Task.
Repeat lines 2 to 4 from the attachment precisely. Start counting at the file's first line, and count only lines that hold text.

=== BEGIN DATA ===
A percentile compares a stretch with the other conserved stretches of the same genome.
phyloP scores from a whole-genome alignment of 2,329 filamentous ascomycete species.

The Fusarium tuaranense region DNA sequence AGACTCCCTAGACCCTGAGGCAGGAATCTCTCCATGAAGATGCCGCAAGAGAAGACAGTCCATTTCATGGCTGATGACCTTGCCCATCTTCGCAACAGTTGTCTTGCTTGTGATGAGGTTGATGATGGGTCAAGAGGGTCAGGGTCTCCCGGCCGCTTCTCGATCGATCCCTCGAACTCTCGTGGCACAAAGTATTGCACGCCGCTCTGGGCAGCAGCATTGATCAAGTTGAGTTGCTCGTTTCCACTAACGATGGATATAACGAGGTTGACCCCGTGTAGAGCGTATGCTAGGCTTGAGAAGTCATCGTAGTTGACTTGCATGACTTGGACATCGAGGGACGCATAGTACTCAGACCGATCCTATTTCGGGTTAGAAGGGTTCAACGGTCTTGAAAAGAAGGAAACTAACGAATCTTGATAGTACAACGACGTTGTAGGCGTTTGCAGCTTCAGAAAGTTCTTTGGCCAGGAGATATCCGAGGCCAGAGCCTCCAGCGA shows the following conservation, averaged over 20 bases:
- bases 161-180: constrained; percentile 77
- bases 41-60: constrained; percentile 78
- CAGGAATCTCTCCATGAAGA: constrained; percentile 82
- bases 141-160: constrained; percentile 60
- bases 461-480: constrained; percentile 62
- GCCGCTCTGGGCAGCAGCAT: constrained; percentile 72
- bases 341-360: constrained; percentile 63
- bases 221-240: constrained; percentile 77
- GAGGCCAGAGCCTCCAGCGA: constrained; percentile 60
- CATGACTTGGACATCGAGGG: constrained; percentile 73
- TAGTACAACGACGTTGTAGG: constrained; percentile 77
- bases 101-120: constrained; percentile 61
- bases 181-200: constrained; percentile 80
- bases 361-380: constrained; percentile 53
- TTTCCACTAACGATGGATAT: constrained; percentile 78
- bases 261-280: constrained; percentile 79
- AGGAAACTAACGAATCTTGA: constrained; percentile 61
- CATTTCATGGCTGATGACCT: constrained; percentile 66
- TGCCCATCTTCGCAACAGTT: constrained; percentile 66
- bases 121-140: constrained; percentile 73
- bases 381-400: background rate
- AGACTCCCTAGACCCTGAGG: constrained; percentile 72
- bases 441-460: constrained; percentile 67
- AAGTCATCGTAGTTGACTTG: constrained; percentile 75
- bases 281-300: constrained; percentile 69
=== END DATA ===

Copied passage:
phyloP scores from a whole-genome alignment of 2,329 filamentous ascomycete species.

The Fusarium tuaranense region DNA sequence AGACTCCCTAGACCCTGAGGCAGGAATCTCTCCATGAAGATGCCGCAAGAGAAGACAGTCCATTTCATGGCTGATGACCTTGCCCATCTTCGCAACAGTTGTCTTGCTTGTGATGAGGTTGATGATGGGTCAAGAGGGTCAGGGTCTCCCGGCCGCTTCTCGATCGATCCCTCGAACTCTCGTGGCACAAAGTATTGCACGCCGCTCTGGGCAGCAGCATTGATCAAGTTGAGTTGCTCGTTTCCACTAACGATGGATATAACGAGGTTGACCCCGTGTAGAGCGTATGCTAGGCTTGAGAAGTCATCGTAGTTGACTTGCATGACTTGGACATCGAGGGACGCATAGTACTCAGACCGATCCTATTTCGGGTTAGAAGGGTTCAACGGTCTTGAAAAGAAGGAAACTAACGAATCTTGATAGTACAACGACGTTGTAGGCGTTTGCAGCTTCAGAAAGTTCTTTGGCCAGGAGATATCCGAGGCCAGAGCCTCCAGCGA shows the following conservation, averaged over 20 bases:
- bases 161-180: constrained; percentile 77